joust


From The Collaborative International Dictionary of English v.0.48:

Joust \Joust\ (joust or j[u^]st; 277), v. i. [OE. justen,
   jousten, OF. jouster, jouster, joster, F. jouter, fr. L.
   juxta near to, nigh, from the root of jungere to join. See
   Join, and cf. Jostle.]
   1. To engage in mock combat on horseback, as two knights in
      the lists; to tilt. [Written also just.]
      [1913 Webster +PJC]

            For the whole army to joust and tourney. --Holland.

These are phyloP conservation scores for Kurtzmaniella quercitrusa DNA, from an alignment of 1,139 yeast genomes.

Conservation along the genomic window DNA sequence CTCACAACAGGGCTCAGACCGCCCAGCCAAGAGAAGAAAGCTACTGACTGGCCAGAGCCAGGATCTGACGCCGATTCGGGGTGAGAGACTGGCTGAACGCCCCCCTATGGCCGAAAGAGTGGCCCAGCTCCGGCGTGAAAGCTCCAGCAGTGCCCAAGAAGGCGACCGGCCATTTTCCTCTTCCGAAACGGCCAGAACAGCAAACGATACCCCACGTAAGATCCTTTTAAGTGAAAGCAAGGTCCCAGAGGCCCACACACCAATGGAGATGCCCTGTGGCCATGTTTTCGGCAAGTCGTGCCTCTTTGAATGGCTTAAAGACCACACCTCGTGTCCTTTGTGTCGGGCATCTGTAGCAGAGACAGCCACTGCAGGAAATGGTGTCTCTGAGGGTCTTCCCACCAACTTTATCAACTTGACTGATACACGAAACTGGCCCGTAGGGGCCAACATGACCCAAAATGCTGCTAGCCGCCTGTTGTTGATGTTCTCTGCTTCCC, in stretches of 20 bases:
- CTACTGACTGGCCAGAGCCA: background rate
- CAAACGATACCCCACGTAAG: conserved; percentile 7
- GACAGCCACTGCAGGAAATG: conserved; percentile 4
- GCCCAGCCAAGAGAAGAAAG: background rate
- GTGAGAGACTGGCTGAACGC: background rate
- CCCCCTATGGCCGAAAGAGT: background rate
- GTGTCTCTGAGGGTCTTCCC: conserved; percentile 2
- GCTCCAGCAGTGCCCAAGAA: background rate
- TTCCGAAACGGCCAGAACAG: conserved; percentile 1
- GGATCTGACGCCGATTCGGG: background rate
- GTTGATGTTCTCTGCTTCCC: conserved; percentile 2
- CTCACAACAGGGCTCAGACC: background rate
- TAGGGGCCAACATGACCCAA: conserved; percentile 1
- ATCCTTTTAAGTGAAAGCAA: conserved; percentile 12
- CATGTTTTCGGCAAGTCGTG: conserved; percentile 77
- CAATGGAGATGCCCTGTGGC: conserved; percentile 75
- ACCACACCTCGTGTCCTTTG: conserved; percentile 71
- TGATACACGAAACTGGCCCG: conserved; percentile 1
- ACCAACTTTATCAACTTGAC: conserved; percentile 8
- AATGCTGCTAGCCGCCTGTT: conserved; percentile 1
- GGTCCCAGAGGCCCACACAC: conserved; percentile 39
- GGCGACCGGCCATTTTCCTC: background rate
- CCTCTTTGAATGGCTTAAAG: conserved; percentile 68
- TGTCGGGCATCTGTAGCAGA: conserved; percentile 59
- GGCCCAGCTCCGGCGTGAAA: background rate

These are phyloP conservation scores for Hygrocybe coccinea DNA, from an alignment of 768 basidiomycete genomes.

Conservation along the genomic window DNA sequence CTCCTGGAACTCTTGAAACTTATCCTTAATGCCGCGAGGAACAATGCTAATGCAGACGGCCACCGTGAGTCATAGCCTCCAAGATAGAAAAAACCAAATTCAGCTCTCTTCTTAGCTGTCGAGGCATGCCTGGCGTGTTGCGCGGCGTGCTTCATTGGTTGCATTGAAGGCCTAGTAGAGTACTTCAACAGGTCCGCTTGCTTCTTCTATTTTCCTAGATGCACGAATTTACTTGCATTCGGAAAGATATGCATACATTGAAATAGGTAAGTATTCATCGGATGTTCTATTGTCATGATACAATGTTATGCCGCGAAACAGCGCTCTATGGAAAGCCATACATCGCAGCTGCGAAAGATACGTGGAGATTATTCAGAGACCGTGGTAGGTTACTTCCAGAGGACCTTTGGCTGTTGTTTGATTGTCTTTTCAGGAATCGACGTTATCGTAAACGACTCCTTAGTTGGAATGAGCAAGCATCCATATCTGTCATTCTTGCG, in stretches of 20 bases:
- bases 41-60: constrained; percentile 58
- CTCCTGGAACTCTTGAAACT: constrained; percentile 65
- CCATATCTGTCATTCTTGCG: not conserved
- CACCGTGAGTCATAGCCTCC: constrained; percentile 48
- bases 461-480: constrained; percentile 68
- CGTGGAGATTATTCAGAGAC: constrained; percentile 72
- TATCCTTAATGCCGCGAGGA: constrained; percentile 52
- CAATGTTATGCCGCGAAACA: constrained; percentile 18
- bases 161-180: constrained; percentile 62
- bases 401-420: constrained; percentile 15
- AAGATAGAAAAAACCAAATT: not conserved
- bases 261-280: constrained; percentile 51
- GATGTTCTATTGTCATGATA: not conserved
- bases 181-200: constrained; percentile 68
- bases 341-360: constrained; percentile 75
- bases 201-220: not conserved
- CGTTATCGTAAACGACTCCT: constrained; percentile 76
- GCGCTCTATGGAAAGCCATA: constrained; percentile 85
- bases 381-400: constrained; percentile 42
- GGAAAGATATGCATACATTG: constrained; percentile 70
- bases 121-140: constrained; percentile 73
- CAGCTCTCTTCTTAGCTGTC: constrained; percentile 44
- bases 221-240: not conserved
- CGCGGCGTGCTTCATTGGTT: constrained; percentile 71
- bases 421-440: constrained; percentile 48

[1913 Webster]

   2. Hence: To engage in a competition involving one-to-one
      struggle with an opponent.
      [PJC]
.

From The Collaborative International Dictionary of English v.0.48:

Joust \Joust\, n. [OE. juste, jouste, OF. juste, jouste, joste,
   F. joute. See Joust, v. i.]
   1. A tilting match; a mock combat on horseback between two
      knights in the lists or inclosed field. [Written also
      just.]
      [1913 Webster]

            Gorgeous knights at joust and tournament. --Milton.
      [1913 Webster]

   2. Hence: Any competition involving one-to-one struggle with
      an opponent.
      [PJC]
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